Introduction to Health Reimbursement Arrangements
A Health Reimbursement Arrangement (HRA), commonly referred to as a health reimbursement account, is an IRS-approved, employer-funded, tax-advantaged employer health benefit plan that reimburses employees for out-of-pocket medical expenses and individual health insurance premiums. An HRA is not health insurance. A Health Reimbursement Arrangement allows the employer to make contributions to an employee's account and provide reimbursement for eligible expenses. An HRA plan is an excellent way to provide health insurance benefits and allow employees to pay for a wide range of medical expenses not covered by insurance.
Because of federal legislation passed in December 2016, there exists a new HRA available to small businesses. For information on the Small Business HRA and the Small Business Healthcare Relief Act, see our page The Small Business Health Reimbursement Arrangement, specifically the section describing new HRA provisions for small businesses. The following article provides an overview of what an HRA is and how it's structured.
Interested in an HRA for your own business? Download our free Comprehensive Guide to the Small Business HRA.
Health Reimbursement Arrangements Are Notional
Health Reimbursement Arrangements are notional arrangements; no funds are expensed until reimbursements are paid. Through HRAs, employers reimburse employees directly only after the employees incur approved medical expenses.
Some Health Reimbursement Arrangements Have Annual Limits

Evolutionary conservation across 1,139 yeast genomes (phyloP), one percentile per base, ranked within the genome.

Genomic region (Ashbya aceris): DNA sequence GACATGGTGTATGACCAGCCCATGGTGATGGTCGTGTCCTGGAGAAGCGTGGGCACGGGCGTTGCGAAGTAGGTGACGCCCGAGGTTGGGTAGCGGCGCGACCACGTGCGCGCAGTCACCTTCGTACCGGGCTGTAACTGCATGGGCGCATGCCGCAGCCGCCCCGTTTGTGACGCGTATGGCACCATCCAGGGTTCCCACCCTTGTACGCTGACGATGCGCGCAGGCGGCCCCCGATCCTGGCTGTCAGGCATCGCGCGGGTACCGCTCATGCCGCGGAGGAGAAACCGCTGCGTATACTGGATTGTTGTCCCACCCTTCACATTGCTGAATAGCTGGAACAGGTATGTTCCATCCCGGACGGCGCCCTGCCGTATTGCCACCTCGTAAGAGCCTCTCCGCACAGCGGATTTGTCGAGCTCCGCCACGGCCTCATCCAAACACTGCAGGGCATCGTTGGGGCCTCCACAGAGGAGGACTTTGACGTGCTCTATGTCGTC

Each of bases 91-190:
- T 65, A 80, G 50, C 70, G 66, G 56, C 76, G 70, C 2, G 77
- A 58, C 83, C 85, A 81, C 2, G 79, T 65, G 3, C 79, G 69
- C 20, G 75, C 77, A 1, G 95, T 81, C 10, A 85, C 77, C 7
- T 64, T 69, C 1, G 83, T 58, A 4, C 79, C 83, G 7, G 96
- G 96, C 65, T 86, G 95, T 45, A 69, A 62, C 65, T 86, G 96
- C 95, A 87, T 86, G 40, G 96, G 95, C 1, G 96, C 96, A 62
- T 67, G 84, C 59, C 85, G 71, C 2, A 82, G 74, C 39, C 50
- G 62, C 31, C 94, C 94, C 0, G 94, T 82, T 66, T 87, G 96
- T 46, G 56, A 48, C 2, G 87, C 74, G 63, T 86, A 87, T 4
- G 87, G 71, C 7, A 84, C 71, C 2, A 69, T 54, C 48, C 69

Like a health savings account (HSA), there is a limit to the amount of money an employer can contribute to certain HRAs. Annual employer contributions for Small Business HRAs are capped at $4,950 for a single employee and $10,000 for an employee with a family.
Health Reimbursement Arrangement Eligible Expenses
A Health Reimbursement Arrangement may reimburse any expense considered to be a qualified medical expense under IRS Section 213 of the Internal Revenue Code, including premiums for personal health insurance policies. Within IRS guidelines, employers may restrict the list of reimbursable expenses in any way they choose for their HRA plan.
Health Reimbursement Arrangements Allow Some Rollover
Health Reimbursement Arrangement balances may roll forward from month to month or from year to year, depending on which HRA plan an employer chooses. Small Business HRAs may roll forward from month to month only; no annual rollover is permitted.
Under one-person Stand-Alone HRAs or Integrated HRAs, however, employers can allow balances to accrue from one year to the next. They may also design the program not to allow annual rollover.
Employers may also allow employees to have access to their Health Reimbursement Arrangement accounts after retirement.
Health Reimbursement Arrangement Administration Reporting Features
HRA administration reporting features make real-time monitoring of HRA liabilities, reimbursements, and utilization easy. Employers can change plan benefits at any time or cancel the entire plan at any time, provided those offering Small Business HRAs supply employees with the required notice.
Editor's Note: This post was originally published in January 2012.
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